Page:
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Created:
May 3, 2019 3:57 PM
| Last Modified: May 3, 2019 3:58 PM
(3037 views)

I have a population that I know the size of, let's say 50000. I have to manually check that values are correct. Now so far this has been 100% right after 14 samples, which took about 2 hours to do. Is there a way to either give the confidence of 0 failures at N samples, or how many samples I'd need to hit a specific alpha?

Vince Faller - Predictum

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Created:
May 6, 2019 1:26 PM
| Last Modified: May 6, 2019 1:38 PM
(3001 views)
| Posted in reply to message from vince_faller 05-03-2019

You can use the hypergeometric distribution to derive sample sizes for these situations (finite population sizes), or the binomial for infinite population sizes. At 50,000 units, they will effectively give the same answer.

A rough, but actually pretty accurate heuristic way to do it is to use the rule of 3. This rule says to show the failure rate is no greater than (1/n) with approximately 95% confidence and no observed failures, you would need to have 3*n samples with 0 failures. For example, if I want to be 95% confident that the failure rate is no greater than 5% (1/20, therefore n=20), I would need to observe 60 samples with 0 failures.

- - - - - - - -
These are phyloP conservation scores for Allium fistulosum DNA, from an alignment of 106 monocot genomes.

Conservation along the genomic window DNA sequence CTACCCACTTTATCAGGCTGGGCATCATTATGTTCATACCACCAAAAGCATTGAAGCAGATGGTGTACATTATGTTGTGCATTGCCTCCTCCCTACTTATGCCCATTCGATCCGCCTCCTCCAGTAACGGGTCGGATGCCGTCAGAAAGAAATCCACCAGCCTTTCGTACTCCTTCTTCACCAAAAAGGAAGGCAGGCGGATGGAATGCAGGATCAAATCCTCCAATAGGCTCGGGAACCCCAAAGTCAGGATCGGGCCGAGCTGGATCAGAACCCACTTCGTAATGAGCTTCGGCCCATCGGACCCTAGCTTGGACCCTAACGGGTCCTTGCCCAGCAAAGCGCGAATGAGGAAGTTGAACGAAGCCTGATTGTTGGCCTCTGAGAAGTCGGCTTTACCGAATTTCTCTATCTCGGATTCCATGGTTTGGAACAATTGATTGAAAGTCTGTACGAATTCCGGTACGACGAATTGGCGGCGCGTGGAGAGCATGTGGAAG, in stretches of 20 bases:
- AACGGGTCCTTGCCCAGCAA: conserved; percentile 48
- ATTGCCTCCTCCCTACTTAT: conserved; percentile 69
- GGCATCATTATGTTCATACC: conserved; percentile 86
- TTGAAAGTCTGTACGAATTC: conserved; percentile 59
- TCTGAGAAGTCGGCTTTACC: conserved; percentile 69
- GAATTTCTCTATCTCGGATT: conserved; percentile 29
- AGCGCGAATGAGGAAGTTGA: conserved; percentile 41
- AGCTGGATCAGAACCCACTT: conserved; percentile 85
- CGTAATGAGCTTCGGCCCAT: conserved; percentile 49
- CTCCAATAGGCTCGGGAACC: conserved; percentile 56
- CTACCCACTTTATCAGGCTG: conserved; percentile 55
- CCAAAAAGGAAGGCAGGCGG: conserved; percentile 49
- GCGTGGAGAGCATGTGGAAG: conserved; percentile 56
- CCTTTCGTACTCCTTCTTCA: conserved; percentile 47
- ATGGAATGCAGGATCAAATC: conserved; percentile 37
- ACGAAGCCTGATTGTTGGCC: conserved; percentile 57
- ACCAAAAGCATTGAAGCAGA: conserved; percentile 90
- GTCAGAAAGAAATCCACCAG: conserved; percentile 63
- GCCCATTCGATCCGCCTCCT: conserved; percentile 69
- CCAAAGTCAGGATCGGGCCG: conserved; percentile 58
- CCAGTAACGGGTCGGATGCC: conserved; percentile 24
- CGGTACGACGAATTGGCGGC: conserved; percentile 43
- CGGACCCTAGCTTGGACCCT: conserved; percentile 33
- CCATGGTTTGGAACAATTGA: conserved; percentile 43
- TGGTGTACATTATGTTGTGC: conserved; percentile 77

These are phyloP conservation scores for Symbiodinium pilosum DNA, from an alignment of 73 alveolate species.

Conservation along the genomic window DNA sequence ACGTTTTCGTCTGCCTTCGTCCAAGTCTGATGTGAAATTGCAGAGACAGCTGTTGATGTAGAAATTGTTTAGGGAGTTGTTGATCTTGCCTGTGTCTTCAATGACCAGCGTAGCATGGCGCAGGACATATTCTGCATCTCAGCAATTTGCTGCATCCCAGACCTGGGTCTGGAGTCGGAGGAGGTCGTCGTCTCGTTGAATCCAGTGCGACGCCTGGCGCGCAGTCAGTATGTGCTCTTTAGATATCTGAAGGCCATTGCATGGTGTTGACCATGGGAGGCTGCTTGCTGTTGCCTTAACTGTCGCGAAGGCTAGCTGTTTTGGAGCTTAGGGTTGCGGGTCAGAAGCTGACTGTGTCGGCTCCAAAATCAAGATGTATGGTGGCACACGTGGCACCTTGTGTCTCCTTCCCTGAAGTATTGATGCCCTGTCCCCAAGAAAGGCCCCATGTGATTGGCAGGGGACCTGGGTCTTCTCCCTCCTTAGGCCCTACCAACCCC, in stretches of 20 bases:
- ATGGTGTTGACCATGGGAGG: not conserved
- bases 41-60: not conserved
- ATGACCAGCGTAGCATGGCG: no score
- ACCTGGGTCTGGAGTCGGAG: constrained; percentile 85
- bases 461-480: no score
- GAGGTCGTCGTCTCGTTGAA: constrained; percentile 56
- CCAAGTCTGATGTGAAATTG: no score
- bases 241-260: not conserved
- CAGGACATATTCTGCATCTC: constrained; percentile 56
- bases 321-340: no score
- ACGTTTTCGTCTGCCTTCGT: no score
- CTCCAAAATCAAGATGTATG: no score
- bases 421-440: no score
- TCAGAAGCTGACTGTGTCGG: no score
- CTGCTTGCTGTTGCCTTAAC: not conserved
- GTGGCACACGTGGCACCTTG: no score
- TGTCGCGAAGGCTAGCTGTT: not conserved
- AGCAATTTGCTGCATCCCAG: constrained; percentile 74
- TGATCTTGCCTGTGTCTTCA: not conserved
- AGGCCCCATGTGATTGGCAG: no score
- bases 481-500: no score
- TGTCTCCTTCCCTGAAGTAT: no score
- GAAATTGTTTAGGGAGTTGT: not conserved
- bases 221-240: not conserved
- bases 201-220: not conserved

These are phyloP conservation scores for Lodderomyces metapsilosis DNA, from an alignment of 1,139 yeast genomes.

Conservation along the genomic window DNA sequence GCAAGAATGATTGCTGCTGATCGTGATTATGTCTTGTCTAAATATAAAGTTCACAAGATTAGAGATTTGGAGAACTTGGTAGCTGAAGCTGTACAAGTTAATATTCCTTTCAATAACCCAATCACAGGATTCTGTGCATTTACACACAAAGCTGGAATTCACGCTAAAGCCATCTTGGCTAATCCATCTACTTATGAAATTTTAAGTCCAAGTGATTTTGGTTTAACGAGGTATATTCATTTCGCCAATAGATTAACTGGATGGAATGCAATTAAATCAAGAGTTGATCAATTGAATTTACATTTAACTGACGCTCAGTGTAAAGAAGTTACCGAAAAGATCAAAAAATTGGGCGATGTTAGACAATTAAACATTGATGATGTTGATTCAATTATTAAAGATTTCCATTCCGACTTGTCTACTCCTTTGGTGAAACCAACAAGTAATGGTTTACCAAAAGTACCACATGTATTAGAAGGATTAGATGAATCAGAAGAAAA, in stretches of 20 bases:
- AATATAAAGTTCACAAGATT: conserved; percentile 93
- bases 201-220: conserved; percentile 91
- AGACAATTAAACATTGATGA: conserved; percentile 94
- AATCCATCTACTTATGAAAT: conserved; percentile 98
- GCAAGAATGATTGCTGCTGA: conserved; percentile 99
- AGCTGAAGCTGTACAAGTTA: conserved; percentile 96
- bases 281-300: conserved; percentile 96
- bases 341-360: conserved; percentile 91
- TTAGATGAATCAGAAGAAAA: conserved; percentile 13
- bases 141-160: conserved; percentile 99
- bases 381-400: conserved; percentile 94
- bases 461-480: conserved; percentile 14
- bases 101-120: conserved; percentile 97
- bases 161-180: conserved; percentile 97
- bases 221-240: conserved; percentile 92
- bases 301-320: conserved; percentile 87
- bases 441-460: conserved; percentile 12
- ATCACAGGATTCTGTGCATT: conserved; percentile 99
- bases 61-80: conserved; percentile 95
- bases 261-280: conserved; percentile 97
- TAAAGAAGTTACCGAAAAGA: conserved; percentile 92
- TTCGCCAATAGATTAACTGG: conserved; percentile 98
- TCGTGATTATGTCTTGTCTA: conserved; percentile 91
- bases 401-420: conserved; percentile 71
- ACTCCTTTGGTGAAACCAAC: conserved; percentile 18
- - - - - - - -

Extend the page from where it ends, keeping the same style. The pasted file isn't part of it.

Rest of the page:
If you go the more exact route, the answer is 59 samples.

-- Cameron Willden

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Here's a really simple function that figures it out iteratively:

```
zeroFailBinom = function({fail_rate,alpha},
p = 1; //initial value
i=1;
while( p > alpha,
p = binomial probability(fail_rate, i, 0);
i++;
);
print("Required Samples: "||char(i-1))
);
zeroFailBinom(0.01,0.05)
```

-- Cameron Willden

2 REPLIES 2

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Created:
May 6, 2019 1:26 PM
| Last Modified: May 6, 2019 1:38 PM
(3002 views)
| Posted in reply to message from vince_faller 05-03-2019

You can use the hypergeometric distribution to derive sample sizes for these situations (finite population sizes), or the binomial for infinite population sizes. At 50,000 units, they will effectively give the same answer.

A rough, but actually pretty accurate heuristic way to do it is to use the rule of 3. This rule says to show the failure rate is no greater than (1/n) with approximately 95% confidence and no observed failures, you would need to have 3*n samples with 0 failures. For example, if I want to be 95% confident that the failure rate is no greater than 5% (1/20, therefore n=20), I would need to observe 60 samples with 0 failures.

If you go the more exact route, the answer is 59 samples.

-- Cameron Willden

Highlighted

- Mark as New
- Bookmark
- Subscribe
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Here's a really simple function that figures it out iteratively:

```
zeroFailBinom = function({fail_rate,alpha},
p = 1; //initial value
i=1;
while( p > alpha,
p = binomial probability(fail_rate, i, 0);
i++;
);
print("Required Samples: "||char(i-1))
);
zeroFailBinom(0.01,0.05)
```

-- Cameron Willden

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